With my transfer evaluator finished, and no real interesting transfer rumors the last few days, I wanted to play with the algorithm and see how many points each EPL team would gain by signing Zlatan Ibrahimovic as a replacement for their main striker. Borrowing from Dirty Tackle‘s love of Zlatan, I named it the Zlindex~!
I applied my SVM to each of the 20 EPL teams, figuring how many points they would be expected to earn over the EPL season. Then I removed their main striker’s stats 1 and substituted Zlatan’s statistics. I added his stats into the team stats, and re-calculated the results, Finally, I subtracted the expected points from the regular striker from the expected points if Zlatan was the team’s striker to calculate his added value.
Expected Points(Zlatan) – Expected Points(Regular Striker)
The unsurprising news is that Zlatan would improve 16/20 EPL teams, and would improve West Ham by somewhere around 7-8 points (enough to let them challenge for a Europa League spot according to my predictions). He’d also be a fairly significant upgrade for most of the top 6 teams.2 The full table is in the figure below.
However, as Brooks Peck pointed out, it doesn’t make sense that he doesn’t improve the teams at the bottom.3 My first hypothesis is that these are teams that would suffer if they had too many karate kicks and ponytail related assaults, but the model doesn’t account for those so I’m probably wrong there. I did some quick exploration of the data, and found a consistent pattern for three of the four teams (Man City, Norwich City, and Crystal Palace). He doesn’t tackle as much as their current striker, he takes too many shots outside the area and too few inside the area.4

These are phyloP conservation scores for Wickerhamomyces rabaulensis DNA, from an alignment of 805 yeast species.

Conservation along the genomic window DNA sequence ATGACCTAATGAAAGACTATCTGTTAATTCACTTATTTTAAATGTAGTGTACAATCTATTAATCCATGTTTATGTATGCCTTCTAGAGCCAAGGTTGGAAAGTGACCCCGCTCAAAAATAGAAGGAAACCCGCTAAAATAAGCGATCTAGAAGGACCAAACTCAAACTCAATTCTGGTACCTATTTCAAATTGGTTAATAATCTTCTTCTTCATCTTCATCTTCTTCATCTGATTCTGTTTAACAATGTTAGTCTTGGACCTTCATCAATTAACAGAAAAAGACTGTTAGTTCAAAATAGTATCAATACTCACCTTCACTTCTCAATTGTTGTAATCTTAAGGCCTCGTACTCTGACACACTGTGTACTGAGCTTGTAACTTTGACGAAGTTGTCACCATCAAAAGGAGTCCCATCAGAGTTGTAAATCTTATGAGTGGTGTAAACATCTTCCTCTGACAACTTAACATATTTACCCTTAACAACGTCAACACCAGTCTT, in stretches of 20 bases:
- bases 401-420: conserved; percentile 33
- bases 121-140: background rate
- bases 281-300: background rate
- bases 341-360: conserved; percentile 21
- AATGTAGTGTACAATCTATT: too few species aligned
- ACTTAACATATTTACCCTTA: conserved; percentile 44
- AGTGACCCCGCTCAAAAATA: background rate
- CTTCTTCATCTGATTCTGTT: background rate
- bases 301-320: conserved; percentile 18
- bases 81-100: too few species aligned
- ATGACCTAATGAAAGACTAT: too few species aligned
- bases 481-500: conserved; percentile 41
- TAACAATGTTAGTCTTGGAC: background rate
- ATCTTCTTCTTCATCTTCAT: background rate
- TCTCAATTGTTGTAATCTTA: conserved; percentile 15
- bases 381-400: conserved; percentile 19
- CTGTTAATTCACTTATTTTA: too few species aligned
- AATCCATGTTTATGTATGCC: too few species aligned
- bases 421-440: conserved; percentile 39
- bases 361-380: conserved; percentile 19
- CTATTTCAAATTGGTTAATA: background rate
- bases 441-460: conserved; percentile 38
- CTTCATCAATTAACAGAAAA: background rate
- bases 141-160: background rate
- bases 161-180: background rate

The two that stood out to me the most were “tackles” and “Shots inside the area”, and those are the two that seem to correlate most highly with points lost. Interestingly, this also fits what I see as a bigger pattern for Zlatan, having watched him a lot when he was with Milan5: he’s often lazy and uninterested on defense, and takes a lot of odd shots outside the area. To his credit, he can make those long distance shots work as well as anyone, but most teams prefer their striker operating a little closer to goal.
Newcastle United still remains a mystery to me – looking at the data for Papiss Demba Cisse, the big area where Zlatan differs is in passing: he passes the ball quite a lot more than most of the strikers in this list, and that may make the model think negatively of him. He might look more like a #10 than a #9, which fits the deep-lying forward style he was used in at Milan (holding up the ball, transitioning from defense to attack). This may be a latent variable the numbers are measuring, and that his style doesn’t fit the few teams he wouldn’t improve.
The important lesson here I think is balance: not every player’s style improves every team. Zlatan is one of the best pure strikers on the planet, but he’s a tall, strong, physical striker who can wear down defenders as good as anyone out there. This doesn’t necessarily fit with what teams are looking for, and even some mid-table teams wouldn’t benefit from his addition to the squad.6
- In cases where teams play with two strikers, I picked one at random ↩
- Re: Chelsea, he’s basically breakeven with Costa, but is a big upgrade over Pedro ↩
- Brooks pointed out that it’s not necessarily surprising Zlatan is a downgrade over Sergio Aguero for Man City, and I’d agree. I’ve been a fan of his since before he was at City because he won several Golden Boots for me in an FM2012 save ↩
- The method here is fairly simple: I took the team’s current striker’s stats and subtracted Zlatan’s stats to see the difference between the two ↩
- Forza Milan~! ↩
- Someone mentioned on Twitter that teams can change styles based on new players, which is a real possibility the model can’t account for, but that leads to other issues in terms of team chemistry and whatnot so I’m not too concerned about that honestly ↩